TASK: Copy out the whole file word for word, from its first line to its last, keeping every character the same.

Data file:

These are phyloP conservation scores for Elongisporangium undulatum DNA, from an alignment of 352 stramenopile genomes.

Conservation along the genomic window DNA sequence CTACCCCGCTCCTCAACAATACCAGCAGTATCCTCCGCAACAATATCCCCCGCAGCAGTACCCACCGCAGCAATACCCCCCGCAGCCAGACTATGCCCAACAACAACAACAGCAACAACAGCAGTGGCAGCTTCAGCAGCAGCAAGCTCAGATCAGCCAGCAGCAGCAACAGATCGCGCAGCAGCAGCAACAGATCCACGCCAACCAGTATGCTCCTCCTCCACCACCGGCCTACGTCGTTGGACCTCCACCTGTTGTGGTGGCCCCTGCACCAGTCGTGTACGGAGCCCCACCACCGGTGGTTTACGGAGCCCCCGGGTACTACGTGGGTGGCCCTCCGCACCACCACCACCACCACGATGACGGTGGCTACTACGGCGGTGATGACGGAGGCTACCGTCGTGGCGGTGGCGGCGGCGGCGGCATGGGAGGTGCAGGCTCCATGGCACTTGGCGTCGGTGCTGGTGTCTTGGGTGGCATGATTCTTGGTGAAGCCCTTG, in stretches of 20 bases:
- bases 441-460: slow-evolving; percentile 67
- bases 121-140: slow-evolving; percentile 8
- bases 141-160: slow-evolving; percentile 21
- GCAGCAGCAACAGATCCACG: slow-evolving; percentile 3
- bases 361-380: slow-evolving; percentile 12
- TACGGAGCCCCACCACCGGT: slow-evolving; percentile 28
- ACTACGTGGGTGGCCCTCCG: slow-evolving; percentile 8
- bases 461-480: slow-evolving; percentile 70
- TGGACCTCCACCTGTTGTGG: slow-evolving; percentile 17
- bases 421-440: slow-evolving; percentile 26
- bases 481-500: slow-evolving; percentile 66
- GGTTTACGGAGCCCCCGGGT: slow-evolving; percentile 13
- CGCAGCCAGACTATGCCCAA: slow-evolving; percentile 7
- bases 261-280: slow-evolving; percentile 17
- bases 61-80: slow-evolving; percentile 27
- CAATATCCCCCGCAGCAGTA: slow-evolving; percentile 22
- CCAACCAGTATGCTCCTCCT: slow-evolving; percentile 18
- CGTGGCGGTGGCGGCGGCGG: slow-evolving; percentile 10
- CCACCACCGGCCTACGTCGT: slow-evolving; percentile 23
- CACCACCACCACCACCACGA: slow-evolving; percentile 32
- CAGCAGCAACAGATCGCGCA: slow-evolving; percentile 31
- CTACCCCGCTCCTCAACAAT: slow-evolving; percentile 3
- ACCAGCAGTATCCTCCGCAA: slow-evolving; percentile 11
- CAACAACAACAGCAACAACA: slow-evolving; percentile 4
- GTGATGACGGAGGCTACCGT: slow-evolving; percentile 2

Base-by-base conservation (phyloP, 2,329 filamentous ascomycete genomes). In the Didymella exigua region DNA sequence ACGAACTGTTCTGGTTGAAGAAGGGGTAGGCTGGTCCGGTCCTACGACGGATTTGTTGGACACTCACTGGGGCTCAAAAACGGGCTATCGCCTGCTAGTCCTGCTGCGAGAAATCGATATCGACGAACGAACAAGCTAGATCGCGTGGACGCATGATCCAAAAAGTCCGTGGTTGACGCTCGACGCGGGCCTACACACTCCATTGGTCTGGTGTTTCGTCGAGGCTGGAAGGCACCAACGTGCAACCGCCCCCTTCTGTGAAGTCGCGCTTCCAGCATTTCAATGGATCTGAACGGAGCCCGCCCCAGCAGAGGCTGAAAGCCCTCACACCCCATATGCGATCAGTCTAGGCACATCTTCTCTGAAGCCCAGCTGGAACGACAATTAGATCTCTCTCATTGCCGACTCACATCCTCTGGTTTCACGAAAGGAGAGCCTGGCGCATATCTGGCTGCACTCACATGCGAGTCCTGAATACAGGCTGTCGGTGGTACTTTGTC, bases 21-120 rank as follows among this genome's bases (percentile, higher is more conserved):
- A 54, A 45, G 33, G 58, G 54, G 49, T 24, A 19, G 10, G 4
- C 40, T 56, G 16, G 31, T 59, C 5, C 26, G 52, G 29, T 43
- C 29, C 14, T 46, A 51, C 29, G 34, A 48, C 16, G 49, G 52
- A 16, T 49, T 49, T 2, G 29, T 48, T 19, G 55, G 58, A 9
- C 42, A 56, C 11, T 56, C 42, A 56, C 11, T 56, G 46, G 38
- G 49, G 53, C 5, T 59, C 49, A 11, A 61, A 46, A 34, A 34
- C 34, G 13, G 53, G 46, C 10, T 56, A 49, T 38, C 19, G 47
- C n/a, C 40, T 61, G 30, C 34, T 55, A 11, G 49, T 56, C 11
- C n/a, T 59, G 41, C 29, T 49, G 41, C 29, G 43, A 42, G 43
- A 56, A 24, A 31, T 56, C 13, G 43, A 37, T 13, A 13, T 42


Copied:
These are phyloP conservation scores for Elongisporangium undulatum DNA, from an alignment of 352 stramenopile genomes.

Conservation along the genomic window DNA sequence CTACCCCGCTCCTCAACAATACCAGCAGTATCCTCCGCAACAATATCCCCCGCAGCAGTACCCACCGCAGCAATACCCCCCGCAGCCAGACTATGCCCAACAACAACAACAGCAACAACAGCAGTGGCAGCTTCAGCAGCAGCAAGCTCAGATCAGCCAGCAGCAGCAACAGATCGCGCAGCAGCAGCAACAGATCCACGCCAACCAGTATGCTCCTCCTCCACCACCGGCCTACGTCGTTGGACCTCCACCTGTTGTGGTGGCCCCTGCACCAGTCGTGTACGGAGCCCCACCACCGGTGGTTTACGGAGCCCCCGGGTACTACGTGGGTGGCCCTCCGCACCACCACCACCACCACGATGACGGTGGCTACTACGGCGGTGATGACGGAGGCTACCGTCGTGGCGGTGGCGGCGGCGGCGGCATGGGAGGTGCAGGCTCCATGGCACTTGGCGTCGGTGCTGGTGTCTTGGGTGGCATGATTCTTGGTGAAGCCCTTG, in stretches of 20 bases:
- bases 441-460: slow-evolving; percentile 67
- bases 121-140: slow-evolving; percentile 8
- bases 141-160: slow-evolving; percentile 21
- GCAGCAGCAACAGATCCACG: slow-evolving; percentile 3
- bases 361-380: slow-evolving; percentile 12
- TACGGAGCCCCACCACCGGT: slow-evolving; percentile 28
- ACTACGTGGGTGGCCCTCCG: slow-evolving; percentile 8
- bases 461-480: slow-evolving; percentile 70
- TGGACCTCCACCTGTTGTGG: slow-evolving; percentile 17
- bases 421-440: slow-evolving; percentile 26
- bases 481-500: slow-evolving; percentile 66
- GGTTTACGGAGCCCCCGGGT: slow-evolving; percentile 13
- CGCAGCCAGACTATGCCCAA: slow-evolving; percentile 7
- bases 261-280: slow-evolving; percentile 17
- bases 61-80: slow-evolving; percentile 27
- CAATATCCCCCGCAGCAGTA: slow-evolving; percentile 22
- CCAACCAGTATGCTCCTCCT: slow-evolving; percentile 18
- CGTGGCGGTGGCGGCGGCGG: slow-evolving; percentile 10
- CCACCACCGGCCTACGTCGT: slow-evolving; percentile 23
- CACCACCACCACCACCACGA: slow-evolving; percentile 32
- CAGCAGCAACAGATCGCGCA: slow-evolving; percentile 31
- CTACCCCGCTCCTCAACAAT: slow-evolving; percentile 3
- ACCAGCAGTATCCTCCGCAA: slow-evolving; percentile 11
- CAACAACAACAGCAACAACA: slow-evolving; percentile 4
- GTGATGACGGAGGCTACCGT: slow-evolving; percentile 2

Base-by-base conservation (phyloP, 2,329 filamentous ascomycete genomes). In the Didymella exigua region DNA sequence ACGAACTGTTCTGGTTGAAGAAGGGGTAGGCTGGTCCGGTCCTACGACGGATTTGTTGGACACTCACTGGGGCTCAAAAACGGGCTATCGCCTGCTAGTCCTGCTGCGAGAAATCGATATCGACGAACGAACAAGCTAGATCGCGTGGACGCATGATCCAAAAAGTCCGTGGTTGACGCTCGACGCGGGCCTACACACTCCATTGGTCTGGTGTTTCGTCGAGGCTGGAAGGCACCAACGTGCAACCGCCCCCTTCTGTGAAGTCGCGCTTCCAGCATTTCAATGGATCTGAACGGAGCCCGCCCCAGCAGAGGCTGAAAGCCCTCACACCCCATATGCGATCAGTCTAGGCACATCTTCTCTGAAGCCCAGCTGGAACGACAATTAGATCTCTCTCATTGCCGACTCACATCCTCTGGTTTCACGAAAGGAGAGCCTGGCGCATATCTGGCTGCACTCACATGCGAGTCCTGAATACAGGCTGTCGGTGGTACTTTGTC, bases 21-120 rank as follows among this genome's bases (percentile, higher is more conserved):
- A 54, A 45, G 33, G 58, G 54, G 49, T 24, A 19, G 10, G 4
- C 40, T 56, G 16, G 31, T 59, C 5, C 26, G 52, G 29, T 43
- C 29, C 14, T 46, A 51, C 29, G 34, A 48, C 16, G 49, G 52
- A 16, T 49, T 49, T 2, G 29, T 48, T 19, G 55, G 58, A 9
- C 42, A 56, C 11, T 56, C 42, A 56, C 11, T 56, G 46, G 38
- G 49, G 53, C 5, T 59, C 49, A 11, A 61, A 46, A 34, A 34
- C 34, G 13, G 53, G 46, C 10, T 56, A 49, T 38, C 19, G 47
- C n/a, C 40, T 61, G 30, C 34, T 55, A 11, G 49, T 56, C 11
- C n/a, T 59, G 41, C 29, T 49, G 41, C 29, G 43, A 42, G 43
- A 56, A 24, A 31, T 56, C 13, G 43, A 37, T 13, A 13, T 42